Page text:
One Last Summer
A Day of Reckoning
Despite Higher Survival Rates, Some Suffer Too Much continued...
The study found that on average, physicians recognized there
was "no realistic chance for cure" more than three months before
parents did. However, when doctors and parents did agree on that fact early on,
there were earlier discussions of hospice care, better parental ratings of the
quality of home care their children received, and a higher likelihood that the
focus turned to easing the child's suffering instead of aggressively treating
The JAMA study followed another Dana-Farber report
published in the Feb. 3 issue of the New England Journal of Medicine,
which found that children dying from cancer experience "substantial
suffering" in the last month of life, including pain, shortness of breath,
profound fatigue, and nausea.
Palliative measures could ease such symptoms but are not widely
used because doctors do not know about them, the researchers wrote. Yet of the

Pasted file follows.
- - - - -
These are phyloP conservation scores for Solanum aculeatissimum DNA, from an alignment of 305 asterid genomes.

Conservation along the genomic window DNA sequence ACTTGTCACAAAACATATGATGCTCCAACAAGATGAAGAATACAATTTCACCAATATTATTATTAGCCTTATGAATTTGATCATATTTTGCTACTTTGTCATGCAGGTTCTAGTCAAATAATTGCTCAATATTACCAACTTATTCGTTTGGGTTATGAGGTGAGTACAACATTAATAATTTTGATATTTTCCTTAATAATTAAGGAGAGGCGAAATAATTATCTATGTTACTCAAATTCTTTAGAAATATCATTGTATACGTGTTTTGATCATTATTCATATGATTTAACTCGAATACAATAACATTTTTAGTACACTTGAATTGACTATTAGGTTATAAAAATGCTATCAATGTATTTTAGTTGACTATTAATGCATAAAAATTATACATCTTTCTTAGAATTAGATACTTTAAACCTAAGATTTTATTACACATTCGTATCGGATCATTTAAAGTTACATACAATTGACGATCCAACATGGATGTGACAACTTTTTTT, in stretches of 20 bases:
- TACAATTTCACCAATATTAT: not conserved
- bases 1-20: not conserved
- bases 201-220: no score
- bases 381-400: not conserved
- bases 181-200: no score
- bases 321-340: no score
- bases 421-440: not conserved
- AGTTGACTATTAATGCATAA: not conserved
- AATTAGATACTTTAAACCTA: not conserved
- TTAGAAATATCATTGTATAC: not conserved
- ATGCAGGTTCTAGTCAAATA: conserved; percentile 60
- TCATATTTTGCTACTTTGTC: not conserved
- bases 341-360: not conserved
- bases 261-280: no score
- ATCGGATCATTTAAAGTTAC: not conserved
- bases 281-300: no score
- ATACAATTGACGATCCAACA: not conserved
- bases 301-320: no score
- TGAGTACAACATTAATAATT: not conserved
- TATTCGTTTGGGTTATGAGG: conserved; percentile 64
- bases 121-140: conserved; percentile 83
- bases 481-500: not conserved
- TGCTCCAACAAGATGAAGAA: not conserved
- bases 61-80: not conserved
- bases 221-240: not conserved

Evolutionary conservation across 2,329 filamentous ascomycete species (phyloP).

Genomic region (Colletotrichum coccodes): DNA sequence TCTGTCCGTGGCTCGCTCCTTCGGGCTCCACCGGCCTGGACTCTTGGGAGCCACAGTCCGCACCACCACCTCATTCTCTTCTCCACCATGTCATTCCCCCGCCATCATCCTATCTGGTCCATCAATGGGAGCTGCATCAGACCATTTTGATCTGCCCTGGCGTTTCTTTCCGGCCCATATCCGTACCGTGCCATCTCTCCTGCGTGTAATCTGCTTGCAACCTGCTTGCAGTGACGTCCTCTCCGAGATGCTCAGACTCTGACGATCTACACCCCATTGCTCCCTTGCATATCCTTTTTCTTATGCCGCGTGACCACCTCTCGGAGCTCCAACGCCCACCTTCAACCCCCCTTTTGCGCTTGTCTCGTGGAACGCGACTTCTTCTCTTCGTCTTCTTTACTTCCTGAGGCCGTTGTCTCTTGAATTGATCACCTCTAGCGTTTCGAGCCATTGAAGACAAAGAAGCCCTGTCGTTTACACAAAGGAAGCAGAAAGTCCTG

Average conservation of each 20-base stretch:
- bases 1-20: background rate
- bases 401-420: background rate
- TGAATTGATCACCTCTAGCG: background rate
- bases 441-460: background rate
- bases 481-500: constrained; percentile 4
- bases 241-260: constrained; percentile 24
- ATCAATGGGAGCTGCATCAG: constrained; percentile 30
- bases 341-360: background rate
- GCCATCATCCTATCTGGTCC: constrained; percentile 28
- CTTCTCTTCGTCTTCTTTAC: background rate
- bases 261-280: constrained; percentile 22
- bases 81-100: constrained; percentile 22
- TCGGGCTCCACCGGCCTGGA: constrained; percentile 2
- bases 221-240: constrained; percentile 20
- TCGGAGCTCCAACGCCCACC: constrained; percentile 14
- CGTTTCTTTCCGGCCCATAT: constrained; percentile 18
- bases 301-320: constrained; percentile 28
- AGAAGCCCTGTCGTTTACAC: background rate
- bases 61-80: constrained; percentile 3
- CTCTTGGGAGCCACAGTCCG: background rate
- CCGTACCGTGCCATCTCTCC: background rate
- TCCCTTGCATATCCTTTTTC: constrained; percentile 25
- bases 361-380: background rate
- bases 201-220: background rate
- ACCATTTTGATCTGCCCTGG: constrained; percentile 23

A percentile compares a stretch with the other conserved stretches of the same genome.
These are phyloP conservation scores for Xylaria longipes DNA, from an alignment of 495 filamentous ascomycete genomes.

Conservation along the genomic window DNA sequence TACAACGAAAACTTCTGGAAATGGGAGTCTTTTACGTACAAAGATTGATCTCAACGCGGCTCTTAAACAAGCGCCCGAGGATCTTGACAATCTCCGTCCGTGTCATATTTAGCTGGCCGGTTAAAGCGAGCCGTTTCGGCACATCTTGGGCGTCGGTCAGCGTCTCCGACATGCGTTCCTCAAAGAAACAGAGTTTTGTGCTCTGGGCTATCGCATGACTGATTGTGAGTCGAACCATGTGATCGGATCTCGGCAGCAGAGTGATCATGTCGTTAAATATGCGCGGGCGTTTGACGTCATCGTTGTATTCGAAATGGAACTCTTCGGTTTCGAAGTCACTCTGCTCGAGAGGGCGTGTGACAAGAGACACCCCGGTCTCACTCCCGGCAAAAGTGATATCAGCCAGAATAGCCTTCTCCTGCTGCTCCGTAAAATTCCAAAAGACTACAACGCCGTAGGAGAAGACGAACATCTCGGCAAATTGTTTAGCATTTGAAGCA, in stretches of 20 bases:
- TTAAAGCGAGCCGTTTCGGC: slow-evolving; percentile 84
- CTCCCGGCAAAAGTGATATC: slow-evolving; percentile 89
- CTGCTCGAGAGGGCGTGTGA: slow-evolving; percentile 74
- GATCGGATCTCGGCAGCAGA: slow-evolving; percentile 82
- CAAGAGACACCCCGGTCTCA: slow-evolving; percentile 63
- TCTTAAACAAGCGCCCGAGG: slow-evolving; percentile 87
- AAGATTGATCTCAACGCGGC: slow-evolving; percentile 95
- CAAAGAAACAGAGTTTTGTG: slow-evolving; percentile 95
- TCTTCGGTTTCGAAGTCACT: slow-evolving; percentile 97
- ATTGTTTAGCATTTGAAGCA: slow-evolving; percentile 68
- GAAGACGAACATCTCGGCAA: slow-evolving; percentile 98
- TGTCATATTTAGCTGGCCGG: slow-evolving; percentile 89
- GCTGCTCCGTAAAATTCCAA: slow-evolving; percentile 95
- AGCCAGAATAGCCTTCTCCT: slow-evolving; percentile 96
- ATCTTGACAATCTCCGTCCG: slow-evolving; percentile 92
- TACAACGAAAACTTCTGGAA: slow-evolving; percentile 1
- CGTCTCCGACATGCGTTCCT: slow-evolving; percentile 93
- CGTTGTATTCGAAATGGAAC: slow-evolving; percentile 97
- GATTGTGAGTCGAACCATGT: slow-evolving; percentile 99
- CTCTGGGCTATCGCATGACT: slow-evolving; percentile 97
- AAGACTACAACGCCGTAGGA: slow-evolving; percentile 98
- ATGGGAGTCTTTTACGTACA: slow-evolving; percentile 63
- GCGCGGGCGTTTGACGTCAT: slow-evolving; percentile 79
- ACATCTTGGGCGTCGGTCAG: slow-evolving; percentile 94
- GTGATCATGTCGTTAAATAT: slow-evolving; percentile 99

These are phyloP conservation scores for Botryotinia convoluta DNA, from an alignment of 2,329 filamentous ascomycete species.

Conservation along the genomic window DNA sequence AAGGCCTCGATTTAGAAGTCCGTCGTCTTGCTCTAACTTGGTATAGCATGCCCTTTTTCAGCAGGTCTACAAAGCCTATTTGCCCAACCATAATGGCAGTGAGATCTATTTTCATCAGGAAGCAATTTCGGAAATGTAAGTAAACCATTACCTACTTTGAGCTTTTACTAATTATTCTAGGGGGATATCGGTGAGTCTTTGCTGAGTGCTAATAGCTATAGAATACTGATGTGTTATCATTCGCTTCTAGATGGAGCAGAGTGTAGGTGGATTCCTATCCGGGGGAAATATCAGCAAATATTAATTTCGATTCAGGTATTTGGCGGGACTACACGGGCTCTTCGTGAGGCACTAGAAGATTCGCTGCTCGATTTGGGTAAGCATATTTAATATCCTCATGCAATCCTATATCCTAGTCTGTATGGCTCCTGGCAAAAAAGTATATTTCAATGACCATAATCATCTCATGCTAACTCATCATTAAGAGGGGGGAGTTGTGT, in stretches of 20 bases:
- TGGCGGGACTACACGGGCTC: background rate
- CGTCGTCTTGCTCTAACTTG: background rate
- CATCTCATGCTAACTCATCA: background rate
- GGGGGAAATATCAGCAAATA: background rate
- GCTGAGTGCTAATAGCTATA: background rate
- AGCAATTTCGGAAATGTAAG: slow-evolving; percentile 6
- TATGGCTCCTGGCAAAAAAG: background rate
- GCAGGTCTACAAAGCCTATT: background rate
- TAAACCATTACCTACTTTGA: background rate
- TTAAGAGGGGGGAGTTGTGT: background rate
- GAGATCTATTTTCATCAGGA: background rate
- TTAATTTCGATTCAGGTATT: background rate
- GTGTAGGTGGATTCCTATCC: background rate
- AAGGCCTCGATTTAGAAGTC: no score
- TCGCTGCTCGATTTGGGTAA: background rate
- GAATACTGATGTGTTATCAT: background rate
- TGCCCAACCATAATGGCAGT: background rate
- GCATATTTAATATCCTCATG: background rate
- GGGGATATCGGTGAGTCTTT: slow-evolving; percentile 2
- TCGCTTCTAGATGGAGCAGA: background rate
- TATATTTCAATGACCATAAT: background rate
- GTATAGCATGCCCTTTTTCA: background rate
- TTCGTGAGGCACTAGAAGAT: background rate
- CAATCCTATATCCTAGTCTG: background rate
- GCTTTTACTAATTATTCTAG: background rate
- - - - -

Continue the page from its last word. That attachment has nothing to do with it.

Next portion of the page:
children in the study, only 27% were successfully treated for pain, 16% for
shortness of breath, and 10% for nausea and vomiting, indicating that even when
it occurs, palliative care is not always effective.
A New Area of Medicine That Needs Exploring
One reason doctors aren't better at dealing with end-of-life
issues is that they have gotten so good at curing kids outright, says Joanne
Wolfe, MD, a pediatric oncologist and lead author of the Dana-Farber
"You have to understand that the history of childhood
cancer is really a success story," says Wolfe, medical director of the
pediatric advanced care team at Dana-Farber and Children's Hospital in Boston.
"In comparison to treatment of cancers in adults, the majority of children
will be cured of their disease. So the mindset in pediatrics is a model which
focuses on attempts at cure."
Doctors and parents often are reluctant to consider palliative
care because they believe it means giving up hope, Wolfe says, even though
measures such as pain relief and psychological counseling can help children at
any stage of an illness, and no matter what the outcome.
Thanks in part to continued research, and an insistence by
federal regulators that each child being treated for cancer be enrolled in a
clinical trial, survival rates have soared over the past 30 years, from 10% to